sufficiently delayed to overcome
this difficulty. .
Revenue Tax Repealed.
Changes recently made in inter
nal revenue taxes became effective
July 1st. The items repealed which
most directly touch the public are
the 2-cent tax on every bank check,
the 1 cent levied on express-receipts
and the 1 cent affixed to telegraph
ic messages. There are several
other important . taxes . repealed,
however, which will affect import
ant interests,' and in many cases
will reach the public. Among these
are the stamps affixed to proprieta
ry medicines, perfumery and other
drugs, which have given so much
annoyance to the thousands of
druggists throughout the country.
The 10-cent tax on bills of lading
terminated on June SO, and the
high tax on charter parties suffered
the same fate. There are important
modifications of the rates on beer
and cigars, but these taxes are far
from being abolished.
Provision is made for the redemp
tion of unused stamps, and checks
With stamps imprinted, purchased
under the war tax law.
Additional Local.
Dr. Lowe, the optician, is comiug
soon. The wise will wait for him.
Ed Crawford and Chas. Bier, of
Salem, came to Corvallis to spend
the Fourth with friends.
Our Great Mid-Summer Sale is
now in full blast. Bargains all
round. Nolan & Callahan.
Mis. Eila M. Humbert will
preach at the Christian church
next Lord's Day at 11 a. m. and 8
p. m. You will be welcome.
Putnam Fadeless Dye, Navy Blue
is the fastest known blue, with the
exception of indigo (and it is impos
sible . for you to do home dyeing
with indigo.) Ten cents per pack
age, .bold by Graham & Wells.
Rev. G. S. O. Humbert returned
a few days ago from Turner, where
he attended the State Ministerial
Association of the Chtistian church.
While there he was elected presi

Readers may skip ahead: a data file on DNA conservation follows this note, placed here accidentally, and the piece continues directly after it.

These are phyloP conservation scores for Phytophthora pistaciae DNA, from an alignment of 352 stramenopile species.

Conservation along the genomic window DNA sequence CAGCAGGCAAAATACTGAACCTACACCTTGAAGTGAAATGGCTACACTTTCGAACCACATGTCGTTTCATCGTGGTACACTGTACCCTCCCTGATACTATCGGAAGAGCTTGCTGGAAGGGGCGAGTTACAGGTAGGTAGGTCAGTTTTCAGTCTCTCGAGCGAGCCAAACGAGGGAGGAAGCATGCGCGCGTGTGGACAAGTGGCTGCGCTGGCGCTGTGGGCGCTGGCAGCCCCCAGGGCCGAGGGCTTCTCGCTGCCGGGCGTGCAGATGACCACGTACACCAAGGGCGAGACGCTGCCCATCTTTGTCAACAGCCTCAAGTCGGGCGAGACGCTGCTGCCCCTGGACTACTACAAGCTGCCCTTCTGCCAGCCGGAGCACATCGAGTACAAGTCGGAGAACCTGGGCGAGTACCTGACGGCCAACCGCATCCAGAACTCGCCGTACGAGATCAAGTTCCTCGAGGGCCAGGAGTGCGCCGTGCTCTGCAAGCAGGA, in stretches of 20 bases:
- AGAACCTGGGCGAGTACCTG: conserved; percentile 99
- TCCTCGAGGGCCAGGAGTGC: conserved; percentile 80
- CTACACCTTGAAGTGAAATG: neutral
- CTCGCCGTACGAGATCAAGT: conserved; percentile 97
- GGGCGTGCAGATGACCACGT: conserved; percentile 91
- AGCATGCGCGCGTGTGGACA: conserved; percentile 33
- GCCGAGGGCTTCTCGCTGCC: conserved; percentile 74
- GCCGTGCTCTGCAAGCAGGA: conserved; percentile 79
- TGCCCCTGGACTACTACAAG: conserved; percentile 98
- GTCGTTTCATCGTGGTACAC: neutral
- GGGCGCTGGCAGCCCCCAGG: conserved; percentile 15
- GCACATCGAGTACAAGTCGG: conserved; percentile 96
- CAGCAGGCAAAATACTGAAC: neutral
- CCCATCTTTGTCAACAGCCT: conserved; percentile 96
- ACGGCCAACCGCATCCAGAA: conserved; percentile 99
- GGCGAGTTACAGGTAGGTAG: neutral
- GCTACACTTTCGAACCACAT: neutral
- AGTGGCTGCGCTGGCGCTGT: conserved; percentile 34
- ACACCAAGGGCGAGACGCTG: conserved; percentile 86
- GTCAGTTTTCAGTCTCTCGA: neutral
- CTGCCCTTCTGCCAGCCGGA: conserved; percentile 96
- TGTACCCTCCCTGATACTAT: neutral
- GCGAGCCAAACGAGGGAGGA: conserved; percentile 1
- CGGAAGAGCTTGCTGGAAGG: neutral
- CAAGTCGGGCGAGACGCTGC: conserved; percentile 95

dent of this body for the ensuing
year. ,. .. - " - :
O. B. Connor, foreman at the
college 1 farm, had an experience
with a bull -last, week wbieh
amounted to nothing. The bull,
which bas'not the sign of a horn,
was standing with its head at Mr.
Connor's feet. It began in a play
ful manner to push him against the
fence, but got . rather rough and
crowded him so closely that he
tamed and seized the top board
just as the bull caught him amid
ships and gently assisted him over.
Robert Glass and his sister, Miss
Lilly Glass, accompanied by their
brother Frank, arrived home, Sat
urday, from Eastern Oregon. Frank
went out there about a year ago
and took up a homestead, and sev
eral weeks ago his brother and sis
ter crossed the mountains to make
him a visit Frank la looking well
and reports that he likes that coun
try very much, and will make his
home there. He starts back next
week. His brother and sister are
not so enthusiastic over the section
that Frank has chosen for his home
and declare that the Willamette
valley is good enough for them.
Writing to the Gazette from
Hope, Indiana, Sherman Seward
expresses a desire to know more of
the Willamette valley, "its crops,
weather, fruit, etc." He says: "Here
we are putting up our clover hay.
By July 1st we will be cutting our
wheat, and ia a week's time all of
the grain in the country will be in
the shock. This year it is badly